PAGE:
Thunderous applause. The woman in front of me wipes tears from her eyes. The noise of the audience is overwhelming, and my own catharsis is palpable. My mind struggles to catch up with this unexpected rush of emotion. I am on my feet, applauding, startled. I cannot remember the last time ballet made me feel this way.
This emotional response was generated by The Man in Black, part of a mixed bill presented by The National Ballet of Canada (NBoC). Four distinct ballet works showcased an extraordinary artistic range. Artistic Director Karen Kain masterfully curated a program to please traditionalists while satisfying a need for audacious and contemporary ballet.
The evening began with George Balanchine’s classically beautiful Allegro Brillante. One of the great choreographers of the twentieth century, Balanchine had a tremendous influence on the evolution of ballet. This work is a sparkling interpretation of Tchaikovsky’s Piano Concerto No. 3. It was executed with contagious joy and ecstatic precision by soloists Elena Lobsanova and Francesco Gabriele Frola on March 6. The lightness and freshness of this work served as a satisfying aperitif. Next on the program was a gentle diversion from pure movement, a nod to musical theatre in Christopher Wheeldon’s Carousel. Wheeldon is an internationally acclaimed choreographer with a transatlantic career, working in both North America and England. His 2011 work Alice’s Adventures in Wonderland is also part of the NBoC’s 2014-2015 program. Carousel cleverly employs a corps de ballet to embody the carnival ride while soloists portray innocent young lovers caught in their own metaphorical highs and lows. Carousel is bittersweet; lovers embrace with passion and longing, the corps waltzes ever faster, the dancers’ bodies suspend in defiance of gravity and wait, breathless, for the inevitable fall.
While Carousel and Allegro Brillante were glittering divertissements, the two pieces that followed were more contemporary; utterly riveting and deeply influenced by current society. Kudelka’s The Man in Black is a haunting, subtly harrowing portrait of country musician Johnny Cash’s internal landscape. This landscape is dark — there is no sunlight, no evening glow. Black wings and a dark cyclorama frame the four dancers, three men and a woman. They move in this void, smoothly transitioning from one sculptural image to the next, scuffing their cowboy boots in rhythmic patterns derived from line dancing. Their movements are heavy, full of resistance and effort. The dancers form dissolving tableaus, which evolve and re-emerge. They interpret six covers sung by Johnny Cash toward the end of his career. These songs are coarsely resonant, full of an urgent, grating elegance, suggesting the presence of death. The movement, too, is urgent, possessed of a world-weary sorrow and heaviness. The dancers’ power to endure this heaviness lends them deep human strength, a battered beauty devoid of the melodrama common to many traditional ballets. Artistic director of the NBoC for nine years, James Kudelka abruptly broke with ballet, recently re-emerging as a choreographer after a stint working in a bakery in a rural town. Kudelka’s choreography paints the image of a man alone, isolated by his genius, struggling with his own success. While there are parallels here, The Man in Black ultimately surpasses its own portraiture. It is a heartbreaking search to make meaning from suffering; an examination of the dark places of the human soul and a plea for redemption and light.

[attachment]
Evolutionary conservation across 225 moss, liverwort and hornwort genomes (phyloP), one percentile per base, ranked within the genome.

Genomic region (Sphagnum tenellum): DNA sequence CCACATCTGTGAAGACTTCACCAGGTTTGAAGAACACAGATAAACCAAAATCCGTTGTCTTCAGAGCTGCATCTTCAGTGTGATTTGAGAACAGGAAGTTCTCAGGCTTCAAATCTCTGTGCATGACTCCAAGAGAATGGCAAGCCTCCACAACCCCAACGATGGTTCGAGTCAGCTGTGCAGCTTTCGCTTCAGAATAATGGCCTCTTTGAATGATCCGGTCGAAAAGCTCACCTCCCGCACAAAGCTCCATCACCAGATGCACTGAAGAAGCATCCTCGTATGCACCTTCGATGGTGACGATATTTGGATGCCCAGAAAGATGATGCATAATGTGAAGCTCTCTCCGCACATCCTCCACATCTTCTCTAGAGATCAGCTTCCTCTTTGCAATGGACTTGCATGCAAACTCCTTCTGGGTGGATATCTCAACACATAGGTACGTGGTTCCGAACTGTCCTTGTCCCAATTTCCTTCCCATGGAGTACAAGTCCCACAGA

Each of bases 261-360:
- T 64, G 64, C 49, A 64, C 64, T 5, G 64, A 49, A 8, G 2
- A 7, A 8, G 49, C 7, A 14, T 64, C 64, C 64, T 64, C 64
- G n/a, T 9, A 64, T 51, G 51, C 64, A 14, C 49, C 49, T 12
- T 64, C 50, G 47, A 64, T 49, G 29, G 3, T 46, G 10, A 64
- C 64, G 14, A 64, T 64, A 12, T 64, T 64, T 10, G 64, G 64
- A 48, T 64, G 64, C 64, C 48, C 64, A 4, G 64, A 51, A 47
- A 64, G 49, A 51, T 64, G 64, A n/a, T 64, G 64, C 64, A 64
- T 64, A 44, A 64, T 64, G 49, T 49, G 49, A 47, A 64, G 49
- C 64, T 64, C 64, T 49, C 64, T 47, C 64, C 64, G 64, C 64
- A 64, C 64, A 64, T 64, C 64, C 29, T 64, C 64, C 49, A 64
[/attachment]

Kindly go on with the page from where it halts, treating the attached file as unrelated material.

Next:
Chroma by contrast, was a play of subtle colour in a painfully white space. The most choreographically dense piece of the mixed program, Chroma was created for the Royal Ballet and premiered at the Royal Opera House in 2006. This work was choreographed by dance superstar Wayne McGregor. McGregor moves easily between stage and film (he choreographed two music videos for Radiohead and was movement director for Harry Potter and the Goblet of Fire), and is the artistic director of Random Dance as well as resident choreographer with the Royal Ballet. While Chroma masterfully utilizes the ensemble, it relies on the unique talent of individual dancers. Dylan Tedaldi continuously drew the eye with his confidence and stable presence, remaining clean and precise despite the rigorously fast contortions of the choreography. Tedaldi was double cast, while Svetlana Lunkina appeared on March 6. Lunkina was a superhuman apparition, her lithe, muscular form extending from the thin sheath of her costume, mobile limbs hyperextending, spine undulating. The ensemble twisted and undulated with muscular force and authoritative conviction, seemingly driven by Joby Talbot’s musical score. Talbot arranged music by Jack White alongside his own acerbic compositions to create a visceral, powerful sound. These abstractly aggressive movements and the violently energetic music contrast with the clean white space designed by architect John Pawson. Pawson’s minimalist cool cube highlights the temperature of the dancers, the sense of their skin touching, their muscular effort. His white walls emphasize the dancers’ skin pigmentation and neutral costumes. Chroma is a dance of unresolved contrast — at once three dimensional and flat, colourful and colourless, hot and cold, aggressively passionate and mechanically detached. From these paradoxical states a vastly intelligent, oxymoronic world emerges, full of tensions that resonate long after the work has concluded.
The NBoC’s mixed bill showcased diverse artistic voices in a range of styles. The audience was treated to Allegro Brillante’s brightness, Carousel’s twilight carnival, The Man in Black’s sombre void and Chroma’s abstract and potent play of contrast. The program was masterful, sure to satisfy traditionalists while proving Toronto has a vast appetite for risk-taking, provocative ballet.